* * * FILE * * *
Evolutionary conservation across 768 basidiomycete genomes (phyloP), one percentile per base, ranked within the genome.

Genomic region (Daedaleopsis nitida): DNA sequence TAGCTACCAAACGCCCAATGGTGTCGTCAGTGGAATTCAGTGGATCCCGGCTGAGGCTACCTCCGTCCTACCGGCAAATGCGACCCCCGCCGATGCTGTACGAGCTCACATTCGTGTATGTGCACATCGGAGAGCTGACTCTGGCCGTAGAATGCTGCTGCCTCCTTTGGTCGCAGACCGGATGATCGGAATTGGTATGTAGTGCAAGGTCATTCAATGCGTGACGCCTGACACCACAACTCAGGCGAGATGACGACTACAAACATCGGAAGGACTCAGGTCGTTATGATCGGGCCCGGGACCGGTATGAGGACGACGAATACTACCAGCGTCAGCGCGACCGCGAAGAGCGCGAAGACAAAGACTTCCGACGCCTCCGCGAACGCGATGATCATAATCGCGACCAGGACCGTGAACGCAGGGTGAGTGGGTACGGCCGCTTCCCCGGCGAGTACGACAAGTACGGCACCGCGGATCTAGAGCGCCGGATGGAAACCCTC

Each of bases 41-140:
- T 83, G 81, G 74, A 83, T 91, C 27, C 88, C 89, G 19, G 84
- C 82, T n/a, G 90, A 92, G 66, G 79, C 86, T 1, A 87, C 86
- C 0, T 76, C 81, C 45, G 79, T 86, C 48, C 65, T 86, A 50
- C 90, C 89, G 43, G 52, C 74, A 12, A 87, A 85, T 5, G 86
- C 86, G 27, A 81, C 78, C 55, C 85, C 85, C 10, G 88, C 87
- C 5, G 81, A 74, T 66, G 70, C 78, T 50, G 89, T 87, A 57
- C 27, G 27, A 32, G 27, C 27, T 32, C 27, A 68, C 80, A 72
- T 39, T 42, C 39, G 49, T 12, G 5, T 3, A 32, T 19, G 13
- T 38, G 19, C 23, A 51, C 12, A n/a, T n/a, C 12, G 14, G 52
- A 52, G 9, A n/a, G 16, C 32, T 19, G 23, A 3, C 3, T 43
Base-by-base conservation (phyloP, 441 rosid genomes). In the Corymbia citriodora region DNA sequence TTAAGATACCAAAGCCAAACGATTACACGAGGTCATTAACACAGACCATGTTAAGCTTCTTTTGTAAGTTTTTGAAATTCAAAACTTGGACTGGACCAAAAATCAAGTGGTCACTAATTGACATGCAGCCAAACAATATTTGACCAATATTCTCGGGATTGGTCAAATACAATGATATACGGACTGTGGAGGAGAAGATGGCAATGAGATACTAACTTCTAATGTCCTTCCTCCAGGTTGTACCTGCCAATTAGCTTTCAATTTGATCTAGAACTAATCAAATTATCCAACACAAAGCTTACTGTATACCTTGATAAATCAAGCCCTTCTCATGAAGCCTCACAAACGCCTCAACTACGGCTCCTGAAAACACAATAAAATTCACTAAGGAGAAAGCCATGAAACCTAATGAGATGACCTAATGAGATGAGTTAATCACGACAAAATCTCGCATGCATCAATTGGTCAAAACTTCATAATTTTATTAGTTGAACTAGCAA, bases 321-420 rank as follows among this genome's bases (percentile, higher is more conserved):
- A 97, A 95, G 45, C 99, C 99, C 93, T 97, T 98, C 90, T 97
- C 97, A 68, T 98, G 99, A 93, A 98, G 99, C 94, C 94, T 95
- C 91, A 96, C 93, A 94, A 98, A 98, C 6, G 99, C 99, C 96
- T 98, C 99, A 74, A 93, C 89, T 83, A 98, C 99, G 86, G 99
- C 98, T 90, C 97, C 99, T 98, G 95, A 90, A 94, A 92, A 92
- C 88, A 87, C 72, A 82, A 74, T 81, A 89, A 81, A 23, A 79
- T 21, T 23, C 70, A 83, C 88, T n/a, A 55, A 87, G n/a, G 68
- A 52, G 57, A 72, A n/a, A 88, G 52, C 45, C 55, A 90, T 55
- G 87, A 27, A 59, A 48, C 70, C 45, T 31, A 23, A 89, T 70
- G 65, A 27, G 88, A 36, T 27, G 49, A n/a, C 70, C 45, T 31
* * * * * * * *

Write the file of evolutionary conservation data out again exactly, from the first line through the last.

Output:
Evolutionary conservation across 768 basidiomycete genomes (phyloP), one percentile per base, ranked within the genome.

Genomic region (Daedaleopsis nitida): DNA sequence TAGCTACCAAACGCCCAATGGTGTCGTCAGTGGAATTCAGTGGATCCCGGCTGAGGCTACCTCCGTCCTACCGGCAAATGCGACCCCCGCCGATGCTGTACGAGCTCACATTCGTGTATGTGCACATCGGAGAGCTGACTCTGGCCGTAGAATGCTGCTGCCTCCTTTGGTCGCAGACCGGATGATCGGAATTGGTATGTAGTGCAAGGTCATTCAATGCGTGACGCCTGACACCACAACTCAGGCGAGATGACGACTACAAACATCGGAAGGACTCAGGTCGTTATGATCGGGCCCGGGACCGGTATGAGGACGACGAATACTACCAGCGTCAGCGCGACCGCGAAGAGCGCGAAGACAAAGACTTCCGACGCCTCCGCGAACGCGATGATCATAATCGCGACCAGGACCGTGAACGCAGGGTGAGTGGGTACGGCCGCTTCCCCGGCGAGTACGACAAGTACGGCACCGCGGATCTAGAGCGCCGGATGGAAACCCTC

Each of bases 41-140:
- T 83, G 81, G 74, A 83, T 91, C 27, C 88, C 89, G 19, G 84
- C 82, T n/a, G 90, A 92, G 66, G 79, C 86, T 1, A 87, C 86
- C 0, T 76, C 81, C 45, G 79, T 86, C 48, C 65, T 86, A 50
- C 90, C 89, G 43, G 52, C 74, A 12, A 87, A 85, T 5, G 86
- C 86, G 27, A 81, C 78, C 55, C 85, C 85, C 10, G 88, C 87
- C 5, G 81, A 74, T 66, G 70, C 78, T 50, G 89, T 87, A 57
- C 27, G 27, A 32, G 27, C 27, T 32, C 27, A 68, C 80, A 72
- T 39, T 42, C 39, G 49, T 12, G 5, T 3, A 32, T 19, G 13
- T 38, G 19, C 23, A 51, C 12, A n/a, T n/a, C 12, G 14, G 52
- A 52, G 9, A n/a, G 16, C 32, T 19, G 23, A 3, C 3, T 43
Base-by-base conservation (phyloP, 441 rosid genomes). In the Corymbia citriodora region DNA sequence TTAAGATACCAAAGCCAAACGATTACACGAGGTCATTAACACAGACCATGTTAAGCTTCTTTTGTAAGTTTTTGAAATTCAAAACTTGGACTGGACCAAAAATCAAGTGGTCACTAATTGACATGCAGCCAAACAATATTTGACCAATATTCTCGGGATTGGTCAAATACAATGATATACGGACTGTGGAGGAGAAGATGGCAATGAGATACTAACTTCTAATGTCCTTCCTCCAGGTTGTACCTGCCAATTAGCTTTCAATTTGATCTAGAACTAATCAAATTATCCAACACAAAGCTTACTGTATACCTTGATAAATCAAGCCCTTCTCATGAAGCCTCACAAACGCCTCAACTACGGCTCCTGAAAACACAATAAAATTCACTAAGGAGAAAGCCATGAAACCTAATGAGATGACCTAATGAGATGAGTTAATCACGACAAAATCTCGCATGCATCAATTGGTCAAAACTTCATAATTTTATTAGTTGAACTAGCAA, bases 321-420 rank as follows among this genome's bases (percentile, higher is more conserved):
- A 97, A 95, G 45, C 99, C 99, C 93, T 97, T 98, C 90, T 97
- C 97, A 68, T 98, G 99, A 93, A 98, G 99, C 94, C 94, T 95
- C 91, A 96, C 93, A 94, A 98, A 98, C 6, G 99, C 99, C 96
- T 98, C 99, A 74, A 93, C 89, T 83, A 98, C 99, G 86, G 99
- C 98, T 90, C 97, C 99, T 98, G 95, A 90, A 94, A 92, A 92
- C 88, A 87, C 72, A 82, A 74, T 81, A 89, A 81, A 23, A 79
- T 21, T 23, C 70, A 83, C 88, T n/a, A 55, A 87, G n/a, G 68
- A 52, G 57, A 72, A n/a, A 88, G 52, C 45, C 55, A 90, T 55
- G 87, A 27, A 59, A 48, C 70, C 45, T 31, A 23, A 89, T 70
- G 65, A 27, G 88, A 36, T 27, G 49, A n/a, C 70, C 45, T 31